“Government should control prices, but not people.”

By Dean Russell

Perhaps you recall the fable of the scorpion who asked the beaver to carry him across a lake. The beaver declined the request with this deduction: “If I let you get on my back, you’ll sting me and paralyze me and cause me to drown.”

But the scorpion out-deduced him with this rejoinder: “I can’t swim. Thus if I sting you while we are in the lake, I’ll drown too. Obviously I wouldn’t do anything to cause that.”

The beaver could find no fault in that logic. So, being a kind-hearted fellow, he invited the scorpion aboard and set out across the lake. Right in the middle of it, the scorpion stung the beaver and paralyzed him.

As they sank together to the bottom of the water, the beaver reproachfully pointed out to the scorpion that both of them would now drown. “Why did you sting me?” he asked.

“I couldn’t help it,” tearfully replied the scorpion. “It’s my nature.”

Fables, of course, contain a moral that can be applied to human affairs. This one pertains to several of our current problems. For example, the nature of price controls is people control. A quart of milk or an aspirin obviously is not concerned about the price tag it carries. Prices are of concern only to human beings. And the only thing that can be controlled by government in this process of minimum and maximum prices is people.

The nature of the operation is this: Persons who exercise the police powers of government use those powers to control the people who produce milk, distribute milk, and buy milk. The price of drugs is never controlled by government; the controls apply only to the persons who produce, sell, and use the drugs. When the government enforces a minimum wage, it is persons, not things, that the officials watch and control.

The person who favors rent control wants the police powers used to control individuals who own houses for rent, and families who wish to live in such houses. Purely and simply, he favors controlling people and forcing them to do what he wants them to do.

But when such a person is flushed out from behind his euphemistic and comfortable word-shield, he is usually honestly astounded that anyone could possibly believe that he favors people control. Try it sometime. You will invariably get a response somewhat as follows: “I am opposed to controlling people. In fact, I support all sorts of organizations and causes to give people more freedom. True enough, I do believe that the government should control certain prices for the benefit of all; but control people — never! Now stop spouting this nonsense about people control. There is a limit to my patience.”

And so it goes. Actually, when you stop and think about it, no government can ever really support a price. Prices don’t give a hang about supports; it’s not their nature. The nature of all governmental schemes to “support prices” is this: Some people who control the police powers of government use them to take money from other people who have earned it, and to give it to still other people who have not earned it. That’s all it is. Calling it by another name cannot change its nature, for better or for worse.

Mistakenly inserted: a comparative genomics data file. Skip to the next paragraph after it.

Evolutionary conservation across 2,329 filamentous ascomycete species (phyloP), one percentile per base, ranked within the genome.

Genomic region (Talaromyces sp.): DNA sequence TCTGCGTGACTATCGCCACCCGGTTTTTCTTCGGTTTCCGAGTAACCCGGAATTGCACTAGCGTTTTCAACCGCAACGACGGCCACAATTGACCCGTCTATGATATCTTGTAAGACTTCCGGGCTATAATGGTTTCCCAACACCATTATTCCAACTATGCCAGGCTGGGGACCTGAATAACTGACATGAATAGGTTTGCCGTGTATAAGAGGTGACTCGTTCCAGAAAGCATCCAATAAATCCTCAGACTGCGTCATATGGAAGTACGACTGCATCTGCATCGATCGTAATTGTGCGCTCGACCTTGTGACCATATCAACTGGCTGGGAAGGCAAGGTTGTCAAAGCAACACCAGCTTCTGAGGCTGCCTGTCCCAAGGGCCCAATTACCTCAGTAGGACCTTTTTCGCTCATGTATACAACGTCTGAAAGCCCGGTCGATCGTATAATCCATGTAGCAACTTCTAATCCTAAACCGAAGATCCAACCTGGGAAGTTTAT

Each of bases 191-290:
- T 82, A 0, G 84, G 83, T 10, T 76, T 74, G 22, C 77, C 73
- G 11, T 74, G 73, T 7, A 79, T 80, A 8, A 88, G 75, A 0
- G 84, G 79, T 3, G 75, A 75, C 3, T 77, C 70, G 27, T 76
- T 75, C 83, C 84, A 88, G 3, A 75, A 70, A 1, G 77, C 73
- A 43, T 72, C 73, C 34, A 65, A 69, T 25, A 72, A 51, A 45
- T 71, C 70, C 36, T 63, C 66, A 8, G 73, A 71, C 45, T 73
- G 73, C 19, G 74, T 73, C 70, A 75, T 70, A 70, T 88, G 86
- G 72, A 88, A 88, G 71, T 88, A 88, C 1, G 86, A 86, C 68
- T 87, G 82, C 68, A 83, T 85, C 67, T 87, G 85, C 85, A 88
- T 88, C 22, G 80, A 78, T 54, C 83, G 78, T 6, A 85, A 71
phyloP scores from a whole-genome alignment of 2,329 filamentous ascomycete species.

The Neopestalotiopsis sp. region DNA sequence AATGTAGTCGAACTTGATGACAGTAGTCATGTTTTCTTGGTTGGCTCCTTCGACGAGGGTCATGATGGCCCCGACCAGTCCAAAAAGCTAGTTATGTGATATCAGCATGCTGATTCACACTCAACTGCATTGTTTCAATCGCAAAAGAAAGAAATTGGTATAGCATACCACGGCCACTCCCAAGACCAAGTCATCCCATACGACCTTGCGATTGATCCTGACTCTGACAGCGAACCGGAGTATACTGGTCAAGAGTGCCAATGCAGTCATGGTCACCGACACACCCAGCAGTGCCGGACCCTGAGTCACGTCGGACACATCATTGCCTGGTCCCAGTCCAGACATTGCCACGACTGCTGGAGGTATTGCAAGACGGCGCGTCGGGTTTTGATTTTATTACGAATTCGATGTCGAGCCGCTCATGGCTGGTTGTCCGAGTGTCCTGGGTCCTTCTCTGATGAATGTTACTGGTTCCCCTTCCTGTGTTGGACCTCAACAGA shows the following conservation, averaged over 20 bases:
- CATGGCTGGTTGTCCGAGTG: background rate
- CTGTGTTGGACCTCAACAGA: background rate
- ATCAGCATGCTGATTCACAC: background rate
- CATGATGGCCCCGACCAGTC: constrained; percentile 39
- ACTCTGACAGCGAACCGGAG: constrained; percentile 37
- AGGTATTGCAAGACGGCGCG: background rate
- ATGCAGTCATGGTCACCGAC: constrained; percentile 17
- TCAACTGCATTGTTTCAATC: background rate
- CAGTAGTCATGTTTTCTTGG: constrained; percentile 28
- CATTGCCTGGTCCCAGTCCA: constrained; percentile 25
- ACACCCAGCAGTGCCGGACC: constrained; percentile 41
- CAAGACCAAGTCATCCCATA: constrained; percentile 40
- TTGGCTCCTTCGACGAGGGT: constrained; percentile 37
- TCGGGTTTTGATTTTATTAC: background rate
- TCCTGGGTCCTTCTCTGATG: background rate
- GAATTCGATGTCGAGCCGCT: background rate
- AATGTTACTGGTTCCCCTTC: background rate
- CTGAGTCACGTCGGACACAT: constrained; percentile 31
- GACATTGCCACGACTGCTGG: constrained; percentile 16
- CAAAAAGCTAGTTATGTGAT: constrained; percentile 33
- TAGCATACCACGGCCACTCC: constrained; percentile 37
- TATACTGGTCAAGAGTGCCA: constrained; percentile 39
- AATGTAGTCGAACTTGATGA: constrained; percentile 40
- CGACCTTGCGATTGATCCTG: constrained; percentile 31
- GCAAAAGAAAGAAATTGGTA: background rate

Why do persons object to coming right out with it and saying, “Of course I’m in favor of people control. I don’t need you to tell me that it’s only people, not inanimate objects or ideas, that can be controlled. But don’t forget that I am doing it for their own good. In various of these vital economic areas, I am convinced that I know what is best for them and for us all.”

While I would disagree with that candid person, I could still admire him after a fashion. At least he would have the courage of his convictions. For example, Robin Hood was a robber in every sense of the word, but at least he had more personal courage than do the despicable characters who sneak up on their victims and sandbag them from behind.

Perhaps the reason for our preference for the euphemistic “price controls,” rather than the realistic “people controls,” lies deep in our own natures. All of us seem instinctively to want to help our fellowmen. But we observe that there are so many of them who want help of various sorts, and that our own personal resources are so limited. But by voting to have the government do it, we can satisfy both our charitable instincts and our sense of fair play. Also, that easy procedure has several other fringe benefits. When we vote to help others, we are thereby fulfilling our patriotic duty as good citizens to participate in the affairs of government. In addition, this procedure doesn’t require much personal effort. Also, we are usually promised that somebody else will have to pay the cost.

The next time you hear a politician or a neighbor advocating price supports or rent control or some similar subsidy, ask him why he favors people control, and forcing other peaceful persons to do what he wants them to do, and taking money from people who have earned it and giving it to others who haven’t.

At that point, however, you had better duck. For the nature of the ambitious politician and the well-intentioned do-gooder is to consider only the “fine objectives” of their plans and to ignore completely the shoddy means used to enforce them. They won’t appreciate your calling this to their attention.